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What Happens to Most of Your Debts in Chapter 7 “Straight Bankruptcy”?

Posted by Kevin on September 1, 2019 under Bankruptcy Blog | Comments are off for this article

First, let’s review the different types of debts in bankruptcy.

Secured debts are collateralized usually by your home, your car or your truck, maybe your furniture and appliances. Priority debts are ones that are usually not secured but are favored in various ways in the bankruptcy law. For most consumer debtors, they include child and spousal support, and certain taxes.

The remaining debts are called general unsecured debts.   Think credit cards and medical bills.   What do all these debts have in common-no collateral attached to these debts and not given a favored (priority) position under the law.

In most Chapter 7 bankruptcies, the vast majority of debts are general unsecured debts.  In Chapter 7 bankruptcy, most general unsecured debts are legally, permanently written off.  The legal term is “discharged”.  That means that once they are discharged—usually about 3-4 months after your case is filed—the creditors can take absolutely no steps to collect those debts.

The only way general unsecured debts can be paid anything is if either 1) the debt is NOT dischargeable or 2) it is paid (in part or in full) through an asset distribution in your Chapter 7 case.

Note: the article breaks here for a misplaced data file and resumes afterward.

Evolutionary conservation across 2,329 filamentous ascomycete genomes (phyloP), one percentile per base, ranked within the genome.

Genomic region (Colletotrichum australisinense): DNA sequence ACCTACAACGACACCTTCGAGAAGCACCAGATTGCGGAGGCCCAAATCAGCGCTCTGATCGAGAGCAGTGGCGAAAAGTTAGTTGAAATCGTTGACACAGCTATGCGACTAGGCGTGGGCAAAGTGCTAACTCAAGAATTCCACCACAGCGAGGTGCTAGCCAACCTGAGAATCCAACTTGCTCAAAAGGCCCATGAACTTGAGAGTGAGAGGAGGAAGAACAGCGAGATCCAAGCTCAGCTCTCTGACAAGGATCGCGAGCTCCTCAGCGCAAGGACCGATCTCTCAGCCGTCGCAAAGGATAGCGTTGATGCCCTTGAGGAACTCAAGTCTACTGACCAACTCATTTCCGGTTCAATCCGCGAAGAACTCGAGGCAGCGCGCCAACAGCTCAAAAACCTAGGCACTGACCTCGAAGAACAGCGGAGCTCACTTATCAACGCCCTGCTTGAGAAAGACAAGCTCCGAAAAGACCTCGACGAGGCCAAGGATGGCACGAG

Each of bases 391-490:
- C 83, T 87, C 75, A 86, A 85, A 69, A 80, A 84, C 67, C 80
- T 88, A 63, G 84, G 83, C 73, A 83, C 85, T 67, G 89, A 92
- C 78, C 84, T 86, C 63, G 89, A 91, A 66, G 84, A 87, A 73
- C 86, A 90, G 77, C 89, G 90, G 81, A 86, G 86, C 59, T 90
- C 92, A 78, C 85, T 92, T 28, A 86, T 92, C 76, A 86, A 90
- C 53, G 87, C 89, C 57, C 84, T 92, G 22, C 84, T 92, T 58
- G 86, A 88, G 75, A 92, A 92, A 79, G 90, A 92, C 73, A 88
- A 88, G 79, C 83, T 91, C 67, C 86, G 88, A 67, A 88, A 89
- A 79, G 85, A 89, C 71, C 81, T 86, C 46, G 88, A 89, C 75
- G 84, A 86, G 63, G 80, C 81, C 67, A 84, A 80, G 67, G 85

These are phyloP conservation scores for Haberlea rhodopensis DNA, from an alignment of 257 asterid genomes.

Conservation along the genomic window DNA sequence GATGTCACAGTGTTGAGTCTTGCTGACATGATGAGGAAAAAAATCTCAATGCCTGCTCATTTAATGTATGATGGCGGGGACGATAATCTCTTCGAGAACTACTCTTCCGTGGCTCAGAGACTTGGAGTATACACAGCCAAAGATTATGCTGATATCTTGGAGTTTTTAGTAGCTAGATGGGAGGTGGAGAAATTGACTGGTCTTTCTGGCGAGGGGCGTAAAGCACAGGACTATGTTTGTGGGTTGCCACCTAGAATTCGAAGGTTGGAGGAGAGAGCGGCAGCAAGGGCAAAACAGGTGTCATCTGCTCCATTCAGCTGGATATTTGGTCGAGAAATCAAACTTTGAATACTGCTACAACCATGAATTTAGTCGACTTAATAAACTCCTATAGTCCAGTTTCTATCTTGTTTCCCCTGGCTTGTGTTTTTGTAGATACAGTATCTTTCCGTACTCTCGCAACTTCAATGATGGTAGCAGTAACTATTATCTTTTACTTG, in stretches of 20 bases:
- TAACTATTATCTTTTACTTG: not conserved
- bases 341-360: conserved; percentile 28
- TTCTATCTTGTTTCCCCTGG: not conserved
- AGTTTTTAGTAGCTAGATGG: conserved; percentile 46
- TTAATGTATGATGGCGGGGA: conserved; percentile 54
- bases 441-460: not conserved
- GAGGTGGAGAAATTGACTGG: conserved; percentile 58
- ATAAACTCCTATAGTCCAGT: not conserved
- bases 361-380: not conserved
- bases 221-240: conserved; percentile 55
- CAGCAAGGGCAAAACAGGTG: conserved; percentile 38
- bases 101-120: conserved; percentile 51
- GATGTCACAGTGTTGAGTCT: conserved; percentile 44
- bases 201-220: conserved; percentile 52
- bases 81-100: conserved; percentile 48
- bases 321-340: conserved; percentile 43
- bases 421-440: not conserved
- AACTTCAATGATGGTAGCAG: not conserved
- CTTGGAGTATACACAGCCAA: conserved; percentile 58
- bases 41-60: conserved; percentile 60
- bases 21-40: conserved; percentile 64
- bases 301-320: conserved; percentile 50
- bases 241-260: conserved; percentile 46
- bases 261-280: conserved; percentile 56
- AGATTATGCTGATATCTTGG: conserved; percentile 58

1) “Dischargeability”

A creditor can dispute your ability to get a discharge of your debt.  In the rare case that the discharge of one of your debts is challenged, you may have to pay that particular debt. That depends on whether the creditor is able to establish that the facts fit within the  narrow grounds for an exception to dischargeability.  This usually involving allegations of fraud, misrepresentation or other similar bad behavior on your part. If the creditor fails to establish the necessary grounds, the debt is discharged.

There are also some general unsecured debts that are not discharged unless you convince the court that they should be, such as student loans. The grounds for discharging student loans are quite difficult to establish.  Check /http://studentdebtnj.com/ for more detailed information relating to your student loans.

2) Asset Distribution

In order for a debtor to get a fresh start, the Bankruptcy Code allows a debtor to exempt certain property.  That means you keep that property.  If everything you own is exempt, or protected, then your Chapter 7 trustee will not take any of your assets from you. This is what usually happens—you’ll hear it referred to as a “no asset” case. But if the trustee DOES take possession of any of your assets for distribution to your creditors—an “asset case”— your “general unsecured creditors” may receive some of it. The trustee must first pay off any of your priority debts, as well as pay the trustee’s own fees and costs.  Whatever remains goes to the unsecured creditors on a pro rata basis.

Conclusion

In most Chapter 7 cases your general unsecured debts will all be discharged and, most of the time, general unsecured creditors will receive nothing from you.  Rarely, a creditor may challenge the discharge of its debt.  If the creditor is successful, you will still owe that debt after the close of the bankruptcy.  And if you have an “asset case,” the trustee may pay a part, or in extremely rare cases, all of the general unsecured debts, but only after paying all priority debts and his or her fees and costs.